reply to post by DJW001
Would you care to explain?
I'm absolutely not saying I understand what 'light' is, nobody does. We do understand how it behaves, well enough at least to utilise it in some
pretty amazing devices, but there is much still unknown. I'm leaning to all EM radiation, electricity, magnetism, light, heat, being different
configurations of an Aether, the Aether having a density of unimaginable proportions, sufficient to transfer information or energy at an infinite
number of frequencies simultaneously, across the vastness of space. We can soon move more into philosophy than science, but sticking with accepted
science, I think the OP made a valid observation about the light levels on the Moon, and what I have read, by way mainly of NASA documents, indicates
all their preparations for the Moon landing were made with the low levels of light in mind. Nowhere do they talk about the blindingly bright
conditions you would expect on the surface, even with the Sun at a low elevation as there is no dense atmosphere to 'soften' the morning Sun.
Rather than getting into QED, I'm looking more for accepted scientific processes that would allow a longitudinal EM wave (in an Aether) to interact
in the ionosphere to produce the transverse waves.
If a lens is used to rerconstruct the wavefront, then we would need a lens in the ionosphere, so what have we got to work with? Ionospheric boundary
layers, Gausian plasma lensing?
And to bring the wavelengths to visible? Compton shifting? Fluorescent re-emissions?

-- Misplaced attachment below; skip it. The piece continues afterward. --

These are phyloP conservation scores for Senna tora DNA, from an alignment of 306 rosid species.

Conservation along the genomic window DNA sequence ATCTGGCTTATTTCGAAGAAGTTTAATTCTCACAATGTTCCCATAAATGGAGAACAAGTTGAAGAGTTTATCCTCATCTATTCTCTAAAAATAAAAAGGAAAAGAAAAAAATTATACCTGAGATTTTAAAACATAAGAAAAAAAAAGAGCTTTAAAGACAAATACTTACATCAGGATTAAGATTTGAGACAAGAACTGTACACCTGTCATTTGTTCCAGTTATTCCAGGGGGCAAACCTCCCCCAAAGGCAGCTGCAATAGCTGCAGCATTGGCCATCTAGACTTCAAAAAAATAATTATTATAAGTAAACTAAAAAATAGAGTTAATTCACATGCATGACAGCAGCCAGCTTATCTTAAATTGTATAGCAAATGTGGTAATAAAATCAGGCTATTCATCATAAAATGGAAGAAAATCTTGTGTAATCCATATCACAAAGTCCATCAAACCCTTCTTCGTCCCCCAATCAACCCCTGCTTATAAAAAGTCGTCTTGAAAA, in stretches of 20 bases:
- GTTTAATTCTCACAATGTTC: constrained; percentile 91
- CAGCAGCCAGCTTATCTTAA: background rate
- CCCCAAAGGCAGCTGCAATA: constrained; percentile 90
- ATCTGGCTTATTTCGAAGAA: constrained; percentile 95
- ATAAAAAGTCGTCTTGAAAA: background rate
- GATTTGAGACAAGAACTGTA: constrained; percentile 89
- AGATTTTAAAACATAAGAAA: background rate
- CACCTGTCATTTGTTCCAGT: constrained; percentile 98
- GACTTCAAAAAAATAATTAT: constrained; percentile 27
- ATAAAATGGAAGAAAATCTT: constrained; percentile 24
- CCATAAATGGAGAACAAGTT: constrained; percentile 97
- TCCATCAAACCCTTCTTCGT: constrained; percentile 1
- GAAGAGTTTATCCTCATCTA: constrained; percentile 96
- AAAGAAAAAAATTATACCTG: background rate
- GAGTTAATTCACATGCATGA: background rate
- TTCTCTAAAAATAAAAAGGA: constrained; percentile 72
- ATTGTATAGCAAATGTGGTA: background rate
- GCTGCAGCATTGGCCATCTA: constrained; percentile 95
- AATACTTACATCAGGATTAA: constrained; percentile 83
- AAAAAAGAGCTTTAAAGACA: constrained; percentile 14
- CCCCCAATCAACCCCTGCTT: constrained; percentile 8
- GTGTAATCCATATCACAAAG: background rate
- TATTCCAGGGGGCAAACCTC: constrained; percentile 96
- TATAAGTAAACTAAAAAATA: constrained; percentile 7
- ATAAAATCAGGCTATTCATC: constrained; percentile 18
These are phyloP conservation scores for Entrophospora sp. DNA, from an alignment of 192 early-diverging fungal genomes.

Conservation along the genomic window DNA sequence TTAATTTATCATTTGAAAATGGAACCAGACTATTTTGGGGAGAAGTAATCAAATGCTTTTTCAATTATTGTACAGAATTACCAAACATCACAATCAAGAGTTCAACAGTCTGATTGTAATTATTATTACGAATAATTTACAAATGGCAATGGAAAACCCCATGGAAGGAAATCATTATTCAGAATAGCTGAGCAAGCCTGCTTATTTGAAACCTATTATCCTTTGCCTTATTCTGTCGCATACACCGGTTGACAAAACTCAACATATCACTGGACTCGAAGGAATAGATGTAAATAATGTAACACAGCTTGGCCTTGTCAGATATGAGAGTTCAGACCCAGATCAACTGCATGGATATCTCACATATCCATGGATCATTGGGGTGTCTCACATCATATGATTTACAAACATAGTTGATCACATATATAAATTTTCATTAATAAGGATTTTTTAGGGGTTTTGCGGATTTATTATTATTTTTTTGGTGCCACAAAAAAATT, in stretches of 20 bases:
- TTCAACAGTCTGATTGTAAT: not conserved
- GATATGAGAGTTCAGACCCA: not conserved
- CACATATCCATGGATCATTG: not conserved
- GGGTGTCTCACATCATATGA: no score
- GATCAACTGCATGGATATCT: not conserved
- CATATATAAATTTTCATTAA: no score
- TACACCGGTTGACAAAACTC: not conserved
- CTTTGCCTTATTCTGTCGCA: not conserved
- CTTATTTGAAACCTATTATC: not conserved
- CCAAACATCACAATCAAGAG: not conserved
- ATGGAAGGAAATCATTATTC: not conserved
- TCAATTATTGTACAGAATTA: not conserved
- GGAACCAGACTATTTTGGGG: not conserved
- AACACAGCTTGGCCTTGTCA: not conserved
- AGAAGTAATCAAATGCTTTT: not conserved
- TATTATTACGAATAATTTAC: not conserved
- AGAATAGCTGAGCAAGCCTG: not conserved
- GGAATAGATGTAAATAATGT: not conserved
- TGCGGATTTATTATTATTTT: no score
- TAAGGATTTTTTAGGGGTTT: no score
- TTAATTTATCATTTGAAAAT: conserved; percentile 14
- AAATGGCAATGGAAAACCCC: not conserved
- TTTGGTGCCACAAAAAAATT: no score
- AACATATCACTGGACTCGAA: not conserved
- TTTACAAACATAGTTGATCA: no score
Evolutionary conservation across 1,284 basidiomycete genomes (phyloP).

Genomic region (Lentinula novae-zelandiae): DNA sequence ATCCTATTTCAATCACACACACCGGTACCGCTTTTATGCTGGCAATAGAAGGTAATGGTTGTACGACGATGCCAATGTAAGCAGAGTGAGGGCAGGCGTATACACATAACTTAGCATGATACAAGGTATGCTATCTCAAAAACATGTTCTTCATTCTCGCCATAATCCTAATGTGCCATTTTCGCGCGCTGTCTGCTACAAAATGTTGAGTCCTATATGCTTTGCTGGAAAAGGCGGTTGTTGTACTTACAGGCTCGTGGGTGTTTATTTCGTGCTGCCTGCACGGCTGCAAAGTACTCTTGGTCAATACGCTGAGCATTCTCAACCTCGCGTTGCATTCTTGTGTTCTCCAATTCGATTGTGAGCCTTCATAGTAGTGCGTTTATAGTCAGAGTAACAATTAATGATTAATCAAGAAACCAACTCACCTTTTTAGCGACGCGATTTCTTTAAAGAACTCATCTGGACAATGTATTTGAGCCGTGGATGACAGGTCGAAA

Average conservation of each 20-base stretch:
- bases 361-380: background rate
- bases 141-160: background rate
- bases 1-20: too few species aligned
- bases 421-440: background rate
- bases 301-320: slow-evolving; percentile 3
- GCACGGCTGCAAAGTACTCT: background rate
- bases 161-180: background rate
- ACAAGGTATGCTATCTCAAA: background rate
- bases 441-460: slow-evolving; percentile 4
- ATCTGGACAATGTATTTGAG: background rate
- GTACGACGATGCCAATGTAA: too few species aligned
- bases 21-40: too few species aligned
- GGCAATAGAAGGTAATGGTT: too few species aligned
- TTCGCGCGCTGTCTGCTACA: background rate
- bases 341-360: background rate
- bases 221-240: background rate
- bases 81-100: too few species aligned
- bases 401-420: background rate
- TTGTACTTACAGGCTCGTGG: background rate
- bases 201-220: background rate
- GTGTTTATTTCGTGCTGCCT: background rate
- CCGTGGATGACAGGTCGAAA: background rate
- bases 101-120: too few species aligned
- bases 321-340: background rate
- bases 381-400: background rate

Anyway, with the OPs original question in mind, I think it worth looking at some NASA items, one about the video cameras that indicates they had
great difficulty getting a good picture, and they eventually had to go with some classified technology to do that, technology intended for very low
light level imaging.
At the time the SEC tube had a DOD security classification as befitted such a device. Since
there were no other device that could possibly meet the Apollo TV camera mission requirement
to operate unattended at both lunar day and lunar night and survive all phases of the Apollo mis-
sion, the DOD was asked to allow Westinghouse to use the SEC tube for the Apollo TV Camera
From: Apollo Television.(12 meg pdf)
A couple of papers on the low light surface conditions. Maybe they were in bright sunlight some times, but I haven't found any papers about problems
with bright light conditions.
NASA CONTRACT NAS 9-14413. FINAL REPORT. APOLLO EXPERIME]NT S-211. LOW BRIGfHTNESS, ASTRONOMICAL...(pdf)
An Investigation of Earthshine Lighting Conditions for Lunar-Surface Operations.(pdf)
Also, though not about Lunar surfce brightness, there were some Gemini reports about the Gemini Gegenschein experiments where they described the
astronauts being in TOTAL darkness for hours during the experiments, with the camera fastened to a window bracket and covered with a 'tent' to keep
stray light out. They said that light somehow still got in and affected the experiment, even though the astronauts could visibly detect no light at
So, fully dark adapted, when they removed the window tent, you would think they could have seen the stars, but not a word in the report about that. I
haven't been able to access the full document, but searching GEMINI V EXPERIMENTS ON ZODIACAL LIGHT AND GEGENSCHEIN brings up a lot of hits, maybe
the full version is available somewhere not behind a paywall.
Anyway, NASA could sure save me a lot of head scratching if they'd just take an image of the Moon, or Sun through an ND filter, from the ISS, but I
still think they never will, because they can't.